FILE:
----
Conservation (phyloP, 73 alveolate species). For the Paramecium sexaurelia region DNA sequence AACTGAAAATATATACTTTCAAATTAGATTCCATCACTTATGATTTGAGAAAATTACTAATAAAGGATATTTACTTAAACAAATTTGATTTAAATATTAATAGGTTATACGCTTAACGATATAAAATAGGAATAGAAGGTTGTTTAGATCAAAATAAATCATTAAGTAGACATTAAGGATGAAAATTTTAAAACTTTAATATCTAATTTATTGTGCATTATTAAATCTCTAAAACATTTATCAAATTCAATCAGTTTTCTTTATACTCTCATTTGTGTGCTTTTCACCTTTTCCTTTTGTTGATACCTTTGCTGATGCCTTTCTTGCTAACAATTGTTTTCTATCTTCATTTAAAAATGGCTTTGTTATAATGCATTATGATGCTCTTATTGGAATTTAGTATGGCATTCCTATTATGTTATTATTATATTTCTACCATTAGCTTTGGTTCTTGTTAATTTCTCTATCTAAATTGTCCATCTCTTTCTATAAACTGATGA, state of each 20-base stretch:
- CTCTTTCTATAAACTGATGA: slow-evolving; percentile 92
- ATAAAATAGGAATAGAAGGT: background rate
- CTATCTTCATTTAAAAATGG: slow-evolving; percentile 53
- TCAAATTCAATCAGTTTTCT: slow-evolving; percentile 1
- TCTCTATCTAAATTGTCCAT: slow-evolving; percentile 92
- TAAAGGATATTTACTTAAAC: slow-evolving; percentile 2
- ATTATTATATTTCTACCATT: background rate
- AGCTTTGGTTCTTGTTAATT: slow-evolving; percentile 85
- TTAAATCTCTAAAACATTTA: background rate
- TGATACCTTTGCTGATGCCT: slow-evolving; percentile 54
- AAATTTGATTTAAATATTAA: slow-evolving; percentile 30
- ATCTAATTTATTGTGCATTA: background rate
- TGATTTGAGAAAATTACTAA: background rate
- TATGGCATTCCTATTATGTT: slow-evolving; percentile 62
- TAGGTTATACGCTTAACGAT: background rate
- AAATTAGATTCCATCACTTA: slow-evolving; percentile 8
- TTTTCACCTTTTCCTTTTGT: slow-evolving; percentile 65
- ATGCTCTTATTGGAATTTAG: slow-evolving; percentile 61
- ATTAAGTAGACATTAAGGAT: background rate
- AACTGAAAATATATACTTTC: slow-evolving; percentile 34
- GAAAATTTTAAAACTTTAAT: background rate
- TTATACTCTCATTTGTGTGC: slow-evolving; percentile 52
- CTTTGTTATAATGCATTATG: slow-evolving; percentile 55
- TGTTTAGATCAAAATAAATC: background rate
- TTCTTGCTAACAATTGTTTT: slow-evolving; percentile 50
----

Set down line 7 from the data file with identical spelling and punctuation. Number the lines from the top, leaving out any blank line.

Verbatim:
- TAAAGGATATTTACTTAAAC: slow-evolving; percentile 2